What is Medigap? By definition, Medigap is private insurance that fill in the gaps between your Medicare benefits and what you must pay out of pocket. You purchase them from private insurance companies to help pay for things that Medicare does not pay for. This includes deductibles and copays that otherwise you would be responsible for.
Sometimes called a Medicare supplement, Medigap policies give you freedom to choose your own doctor. Once insured, you can never be dropped due to health reasons.
What Does Medigap Cover?
Medigap carriers offer 10 standardized insurance plans. They are each labeled with a letter of the alphabet. Each insurance plan has a different combination of benefits. (There is also one high deductible insurance plan.)
Some of the gaps that Medigap plans can cover for you are:
- Hospital deductibles, copays and an extra 365 days in the hospital
- The first 3 pints of blood as necessary in a transfusion
- Outpatient deductibles, coinsurance and excess charges
- Skilled Nursing coinsurance
- Foreign travel emergency care
To view the standardized plan options, view our Medicare supplement plans comparison chart here.
When Should I Enroll in Medigap?
The best time to apply for a Medicare supplement is during your open enrollment window. This window runs for six months from the effective date of your Medicare Part B, or when you turn 65, whichever is later. During this window, the insurance company cannot deny you coverage for any health reason, nor can they can raise their rates just on you due to any health conditions.
Some people choose to delay their enrollment into Medicare because they have other creditable coverage such as employer group health insurance. For these individuals, their 6-month Medigap open enrollment window will begin later one whenever they enroll in Part B, which is usually when they retire.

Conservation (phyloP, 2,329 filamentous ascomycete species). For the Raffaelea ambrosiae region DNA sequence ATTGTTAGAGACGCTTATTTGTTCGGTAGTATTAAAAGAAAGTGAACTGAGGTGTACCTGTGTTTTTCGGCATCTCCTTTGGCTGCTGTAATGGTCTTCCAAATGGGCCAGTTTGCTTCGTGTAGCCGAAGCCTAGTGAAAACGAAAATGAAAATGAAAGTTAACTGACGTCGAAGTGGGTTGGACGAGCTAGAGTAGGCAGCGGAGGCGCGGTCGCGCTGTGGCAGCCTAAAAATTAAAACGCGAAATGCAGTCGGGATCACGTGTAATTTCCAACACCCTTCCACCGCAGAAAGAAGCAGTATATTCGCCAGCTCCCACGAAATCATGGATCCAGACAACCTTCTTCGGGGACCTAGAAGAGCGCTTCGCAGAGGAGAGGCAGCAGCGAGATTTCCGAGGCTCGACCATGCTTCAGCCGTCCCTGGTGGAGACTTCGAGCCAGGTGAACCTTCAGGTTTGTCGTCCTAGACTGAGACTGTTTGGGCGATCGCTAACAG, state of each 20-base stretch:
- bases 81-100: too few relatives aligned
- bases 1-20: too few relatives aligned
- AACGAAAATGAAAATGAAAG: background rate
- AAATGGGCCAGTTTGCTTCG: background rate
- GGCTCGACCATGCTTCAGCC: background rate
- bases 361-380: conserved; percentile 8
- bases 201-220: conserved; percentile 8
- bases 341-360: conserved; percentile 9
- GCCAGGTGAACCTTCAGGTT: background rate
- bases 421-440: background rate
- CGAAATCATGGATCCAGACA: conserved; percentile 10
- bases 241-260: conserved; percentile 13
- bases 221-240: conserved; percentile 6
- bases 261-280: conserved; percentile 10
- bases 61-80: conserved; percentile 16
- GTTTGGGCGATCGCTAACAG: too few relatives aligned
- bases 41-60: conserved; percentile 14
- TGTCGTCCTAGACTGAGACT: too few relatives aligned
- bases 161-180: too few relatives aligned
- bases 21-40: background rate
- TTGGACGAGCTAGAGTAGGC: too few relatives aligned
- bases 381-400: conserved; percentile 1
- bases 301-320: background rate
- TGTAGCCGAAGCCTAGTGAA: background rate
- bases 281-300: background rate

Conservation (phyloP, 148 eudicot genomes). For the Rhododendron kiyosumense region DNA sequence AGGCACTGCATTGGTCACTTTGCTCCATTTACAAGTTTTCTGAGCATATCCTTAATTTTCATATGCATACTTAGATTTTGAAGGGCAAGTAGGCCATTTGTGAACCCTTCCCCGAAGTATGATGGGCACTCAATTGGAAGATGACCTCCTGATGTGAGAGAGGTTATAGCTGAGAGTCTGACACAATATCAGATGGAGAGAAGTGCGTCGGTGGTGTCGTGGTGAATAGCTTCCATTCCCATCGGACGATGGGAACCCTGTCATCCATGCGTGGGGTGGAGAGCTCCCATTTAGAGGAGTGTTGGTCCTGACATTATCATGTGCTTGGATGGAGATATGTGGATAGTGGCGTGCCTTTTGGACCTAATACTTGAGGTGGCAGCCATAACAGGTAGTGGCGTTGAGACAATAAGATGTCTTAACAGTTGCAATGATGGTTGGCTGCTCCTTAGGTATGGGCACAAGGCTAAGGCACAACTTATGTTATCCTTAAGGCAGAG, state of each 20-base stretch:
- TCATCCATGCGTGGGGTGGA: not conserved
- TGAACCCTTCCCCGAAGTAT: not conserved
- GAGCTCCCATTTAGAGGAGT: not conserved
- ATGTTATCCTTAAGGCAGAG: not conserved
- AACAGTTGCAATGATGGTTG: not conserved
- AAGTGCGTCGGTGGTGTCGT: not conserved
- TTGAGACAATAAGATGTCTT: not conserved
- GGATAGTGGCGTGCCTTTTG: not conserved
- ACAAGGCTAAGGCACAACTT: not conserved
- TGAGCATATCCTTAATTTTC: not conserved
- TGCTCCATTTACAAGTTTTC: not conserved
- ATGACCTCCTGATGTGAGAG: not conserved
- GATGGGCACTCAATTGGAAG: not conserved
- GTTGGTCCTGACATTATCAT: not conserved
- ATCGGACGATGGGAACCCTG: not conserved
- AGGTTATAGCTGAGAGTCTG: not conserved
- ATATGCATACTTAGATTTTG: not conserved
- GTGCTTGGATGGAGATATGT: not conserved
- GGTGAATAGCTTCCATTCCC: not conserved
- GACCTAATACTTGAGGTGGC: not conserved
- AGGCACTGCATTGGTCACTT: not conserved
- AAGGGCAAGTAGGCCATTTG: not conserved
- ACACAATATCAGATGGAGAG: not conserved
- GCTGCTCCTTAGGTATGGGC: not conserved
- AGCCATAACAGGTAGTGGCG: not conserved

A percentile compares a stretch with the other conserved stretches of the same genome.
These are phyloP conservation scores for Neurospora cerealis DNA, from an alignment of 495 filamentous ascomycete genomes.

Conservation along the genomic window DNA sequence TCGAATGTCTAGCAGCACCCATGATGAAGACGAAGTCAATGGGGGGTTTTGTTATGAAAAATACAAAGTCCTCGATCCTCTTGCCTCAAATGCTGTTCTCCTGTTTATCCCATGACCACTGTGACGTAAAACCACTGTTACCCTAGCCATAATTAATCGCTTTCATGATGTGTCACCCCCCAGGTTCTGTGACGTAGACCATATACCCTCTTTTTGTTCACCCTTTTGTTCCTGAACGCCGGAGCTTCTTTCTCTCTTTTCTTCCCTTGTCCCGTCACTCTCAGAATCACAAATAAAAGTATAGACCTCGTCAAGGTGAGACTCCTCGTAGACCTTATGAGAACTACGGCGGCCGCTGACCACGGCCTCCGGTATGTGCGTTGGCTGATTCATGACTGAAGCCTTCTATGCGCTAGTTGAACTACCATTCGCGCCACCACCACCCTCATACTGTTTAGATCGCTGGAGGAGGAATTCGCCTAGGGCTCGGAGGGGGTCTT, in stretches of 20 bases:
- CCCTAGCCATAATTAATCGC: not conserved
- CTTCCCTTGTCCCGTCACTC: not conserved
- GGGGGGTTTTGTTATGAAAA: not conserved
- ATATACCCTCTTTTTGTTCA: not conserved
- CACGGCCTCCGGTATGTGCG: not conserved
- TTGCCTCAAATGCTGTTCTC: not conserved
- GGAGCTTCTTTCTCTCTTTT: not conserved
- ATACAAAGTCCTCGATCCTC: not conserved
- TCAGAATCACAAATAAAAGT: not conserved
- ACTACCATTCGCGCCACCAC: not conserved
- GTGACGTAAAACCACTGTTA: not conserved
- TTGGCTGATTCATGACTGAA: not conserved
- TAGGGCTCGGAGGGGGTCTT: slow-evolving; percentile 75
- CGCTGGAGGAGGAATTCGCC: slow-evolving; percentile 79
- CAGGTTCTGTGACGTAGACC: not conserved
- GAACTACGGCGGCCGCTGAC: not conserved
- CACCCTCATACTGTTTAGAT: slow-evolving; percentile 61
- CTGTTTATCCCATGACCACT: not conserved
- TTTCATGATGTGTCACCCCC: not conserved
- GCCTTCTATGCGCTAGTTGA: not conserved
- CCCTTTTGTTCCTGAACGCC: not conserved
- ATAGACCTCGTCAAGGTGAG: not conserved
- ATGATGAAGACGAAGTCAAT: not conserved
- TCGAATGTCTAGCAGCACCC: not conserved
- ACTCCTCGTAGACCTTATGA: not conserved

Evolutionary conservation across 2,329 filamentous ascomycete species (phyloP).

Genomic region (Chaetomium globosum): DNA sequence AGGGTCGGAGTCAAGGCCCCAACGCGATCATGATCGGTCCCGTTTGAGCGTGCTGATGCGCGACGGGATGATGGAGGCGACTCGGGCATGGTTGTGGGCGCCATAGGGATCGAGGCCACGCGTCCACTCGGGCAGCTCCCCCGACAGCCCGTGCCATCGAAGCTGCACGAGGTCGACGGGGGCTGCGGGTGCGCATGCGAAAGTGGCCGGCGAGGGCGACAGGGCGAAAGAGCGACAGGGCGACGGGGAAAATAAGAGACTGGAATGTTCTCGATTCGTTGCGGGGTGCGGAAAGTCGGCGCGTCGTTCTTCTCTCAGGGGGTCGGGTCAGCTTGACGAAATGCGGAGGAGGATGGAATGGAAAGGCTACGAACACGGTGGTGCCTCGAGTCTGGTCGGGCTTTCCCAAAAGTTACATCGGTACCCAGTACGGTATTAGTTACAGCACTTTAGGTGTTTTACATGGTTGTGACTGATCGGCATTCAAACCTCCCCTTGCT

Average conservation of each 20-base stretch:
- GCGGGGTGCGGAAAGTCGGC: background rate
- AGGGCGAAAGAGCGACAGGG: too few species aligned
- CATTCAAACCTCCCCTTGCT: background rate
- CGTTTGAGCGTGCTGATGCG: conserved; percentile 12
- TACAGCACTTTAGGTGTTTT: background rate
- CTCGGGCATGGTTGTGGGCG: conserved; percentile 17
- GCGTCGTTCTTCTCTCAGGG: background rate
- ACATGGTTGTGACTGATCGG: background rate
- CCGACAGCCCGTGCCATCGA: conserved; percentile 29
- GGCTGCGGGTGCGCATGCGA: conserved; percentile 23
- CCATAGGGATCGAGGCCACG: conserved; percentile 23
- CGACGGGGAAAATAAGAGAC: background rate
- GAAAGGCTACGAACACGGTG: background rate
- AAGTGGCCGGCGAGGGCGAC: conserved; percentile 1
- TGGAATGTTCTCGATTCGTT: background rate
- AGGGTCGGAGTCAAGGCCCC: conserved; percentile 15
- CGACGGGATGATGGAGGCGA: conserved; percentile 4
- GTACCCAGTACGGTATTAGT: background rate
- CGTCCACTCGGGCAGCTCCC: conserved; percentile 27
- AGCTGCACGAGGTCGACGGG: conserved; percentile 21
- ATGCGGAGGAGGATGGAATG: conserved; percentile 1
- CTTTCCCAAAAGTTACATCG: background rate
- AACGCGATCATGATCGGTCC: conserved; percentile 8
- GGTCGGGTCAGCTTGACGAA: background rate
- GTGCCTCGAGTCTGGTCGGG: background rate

Choosing a Medigap Policy in 2020
There are dozens of insurance carriers offering Medigap plans in every state, so choosing a Medigap policy can sometimes feel overwhelming. It’s important to remember, though, that since plans are standardized, choosing a Medigap policy is all about choosing which Medigap plan letter that you want. A Plan G is a Plan G no matter which insurance company you buy that plan from. You must be enrolled in both Medicare Parts A and B and you must live in the state in which you buy your plan. Other than that, it really comes down to price and rate increase histories of the different insurance companies offering the plan you want.
So with that in mind, here are some things to keep in mind when choosing a Medigap policy.
- The 3 most popular plans in 2020 are Medigap Plan F, Plan G and Plan N
- Plan F has the most comprehensive coverage, but it is being phased out in Jan. 1, 2020 for new enrollees only
- Plan G has the next most comprehensive coverage
- Plan N has the lowest premiums of these 3 options, but you take on some copays for doctor and ER visits and excess charges of up to 15% for visits to any providers that do not accept Medicare assignment rates. (Some states do not allow excess charges.) If you visit the doctor frequently, those copays could add up, so in that scenario, Plan G may be a better choice
- Although you and your spouse will have separate policies, you may be able to qualify for household discounts. Be sure to ask us if you can qualify for any of these.
Don’t forget that Medigap policies also do not include Part D, so you will purchase your drug plan separately. Since this will be an additional expense, you’ll want to consider it when you are choosing a Medigap policy.
Common Questions about Medigap
It’s actually called Plan F, but people commonly confused the terms Parts and Plans. So what is Medigap Plan F? It is a Medigap plan that covers all of your deductibles and co-insurance. It provides what we call first-dollar coverage. You will not pull out your wallet for any covered expenses at doctor or hospital.
This plan has been very popular for decades because of the peace of mind it provides. You pay your premium and you know that no matter what health condition or injury or illness you develop, your medically necessary treatment will be covered 100%.
Plan G is a another Medicare supplement policy with very full coverage. It functions just like Plan F except you pay the Part B deductible each year. It often has lower premiums than Plan F, making it a great value for many beneficiaries.